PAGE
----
A key characteristic of AJAR’s institutional identity is its close, ongoing relationships with survivors of serious violations.  AJAR maintains these relationships by providing support to victims’ organizations, amplifying their ‘voices’ through trainings and workshops.

Survivor stories

The core of AJAR’s work is to assist and empower victims, to support human rights defenders and to prevent the recurrence of atrocities.  The most important contribution AJAR can make to sustainable peace and prosperity is to assist with building resilient cultures and accountable societies, free from impunity.

Entrenched impunity and prevalence of patriarchal cultures throughout the Asia-Pacific region block the pursuit of accountability and the fulfilment of human rights. Cultural taboos on exposing the truth about gender discrimination and sexual abuse contribute to blaming the victims. Impunity remains strong which allows for the practices of sexual harassment, abuse and violence against women in non-conflict situations. This becomes worse in situations of armed conflict and mass violations.

During conflict, men and boys become targets of violence and must endure unspeakable torture and abuse. Male survivors of torture face challenges in rebuilding trust and may adopt some of the characteristics of their oppressors. Women, especially IDPs, refugees and trafficked women, face further risks of violence and violations when they are displaced from their homes.

Victims of human rights violations and gender-based violence are encouraged to speak out on their issues. The strategies AJAR adopts include:strengthening participatory approaches to ensure that survivors take ownership of and are able to express and address their issues, initiating innovative research and tools to work with survivors and their children in addressing the impact of human rights violations, and supporting victims of gender-based violence in developing and implementing joint advocacy.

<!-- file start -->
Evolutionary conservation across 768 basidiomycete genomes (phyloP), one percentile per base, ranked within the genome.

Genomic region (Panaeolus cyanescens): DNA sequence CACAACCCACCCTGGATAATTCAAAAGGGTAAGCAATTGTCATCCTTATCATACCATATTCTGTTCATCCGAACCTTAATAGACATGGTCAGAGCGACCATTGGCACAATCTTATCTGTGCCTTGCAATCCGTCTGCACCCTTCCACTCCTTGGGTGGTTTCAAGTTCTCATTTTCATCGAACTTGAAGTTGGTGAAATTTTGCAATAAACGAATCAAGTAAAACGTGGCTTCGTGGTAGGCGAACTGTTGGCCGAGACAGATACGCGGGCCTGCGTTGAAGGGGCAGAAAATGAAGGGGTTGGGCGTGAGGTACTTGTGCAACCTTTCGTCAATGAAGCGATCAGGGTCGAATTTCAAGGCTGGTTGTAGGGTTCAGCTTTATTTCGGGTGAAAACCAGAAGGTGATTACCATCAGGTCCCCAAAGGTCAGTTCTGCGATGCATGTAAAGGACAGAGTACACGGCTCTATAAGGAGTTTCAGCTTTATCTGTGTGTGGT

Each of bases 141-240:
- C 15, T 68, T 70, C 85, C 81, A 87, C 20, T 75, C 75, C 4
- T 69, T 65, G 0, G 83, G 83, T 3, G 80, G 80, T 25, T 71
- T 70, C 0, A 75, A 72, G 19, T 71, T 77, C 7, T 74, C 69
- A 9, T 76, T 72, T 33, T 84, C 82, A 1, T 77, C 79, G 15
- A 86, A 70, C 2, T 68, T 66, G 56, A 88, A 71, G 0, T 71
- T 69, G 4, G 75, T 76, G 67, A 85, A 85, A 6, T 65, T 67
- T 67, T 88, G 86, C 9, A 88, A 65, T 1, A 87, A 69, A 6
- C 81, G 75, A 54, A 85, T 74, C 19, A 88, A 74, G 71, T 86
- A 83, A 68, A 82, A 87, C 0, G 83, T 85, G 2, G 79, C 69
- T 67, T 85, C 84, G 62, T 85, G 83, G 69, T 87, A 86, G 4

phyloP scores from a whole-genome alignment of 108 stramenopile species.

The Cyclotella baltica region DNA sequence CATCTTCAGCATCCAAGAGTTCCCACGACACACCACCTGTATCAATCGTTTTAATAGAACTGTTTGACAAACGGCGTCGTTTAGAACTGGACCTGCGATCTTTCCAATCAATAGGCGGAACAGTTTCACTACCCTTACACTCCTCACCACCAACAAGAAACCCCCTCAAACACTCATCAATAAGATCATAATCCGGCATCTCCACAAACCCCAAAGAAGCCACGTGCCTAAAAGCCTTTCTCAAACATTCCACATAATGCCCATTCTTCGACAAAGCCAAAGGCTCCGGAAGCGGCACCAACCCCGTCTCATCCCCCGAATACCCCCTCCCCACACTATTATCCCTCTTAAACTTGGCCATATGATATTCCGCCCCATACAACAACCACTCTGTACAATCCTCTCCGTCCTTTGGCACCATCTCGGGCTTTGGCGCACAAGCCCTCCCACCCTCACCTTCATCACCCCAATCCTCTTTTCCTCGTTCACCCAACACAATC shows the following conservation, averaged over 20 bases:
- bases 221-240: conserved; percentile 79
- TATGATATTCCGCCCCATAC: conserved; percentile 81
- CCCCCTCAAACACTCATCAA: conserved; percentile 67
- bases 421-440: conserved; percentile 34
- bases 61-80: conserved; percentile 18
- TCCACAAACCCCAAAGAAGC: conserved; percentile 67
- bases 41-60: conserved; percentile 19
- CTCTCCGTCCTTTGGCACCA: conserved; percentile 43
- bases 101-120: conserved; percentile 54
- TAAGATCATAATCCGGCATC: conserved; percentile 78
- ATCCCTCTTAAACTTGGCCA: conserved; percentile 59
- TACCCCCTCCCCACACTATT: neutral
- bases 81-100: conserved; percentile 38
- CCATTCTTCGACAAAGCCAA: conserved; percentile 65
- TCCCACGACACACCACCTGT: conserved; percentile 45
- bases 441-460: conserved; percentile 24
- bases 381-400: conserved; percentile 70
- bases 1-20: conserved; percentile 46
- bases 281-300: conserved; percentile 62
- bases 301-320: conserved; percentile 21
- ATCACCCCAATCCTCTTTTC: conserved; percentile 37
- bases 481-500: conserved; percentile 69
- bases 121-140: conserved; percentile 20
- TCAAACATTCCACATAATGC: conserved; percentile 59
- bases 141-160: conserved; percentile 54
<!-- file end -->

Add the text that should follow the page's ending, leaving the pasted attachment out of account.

Indigenous/ethnic women and men are actively engaged to defend their rights. AJAR does this by strengthening participatory approaches to ensure that indigenous women and men are fully involved in voicing their issues and formulating solutions, and by supporting indigenous/ethnic women and men in developing and implementing joint advocacy efforts.

Survivor Stories

Quilt of Memory and Hope

Since March 2019, Asia Justice and Rights (AJAR) and the Liberation War Museum (LWM) of Bangladesh have been conducting participatory action research with more than 80 women in the Rohingya…

Survivor Stories

Marabia Memorial

On the Marabia case, Timor-Leste’s truth commission (CAVR) found that in response to a surprise attack by the resistance army (Falintil) on military targets around Dili, on June 10 1980,…

Survivor Stories

The Act of Living

A Photo Exhibition of Women Survivors of Indonesia’s Violence in 1965.

Survivor Stories

Humanity Youth

Learning Humanity. Unlearning Impunity.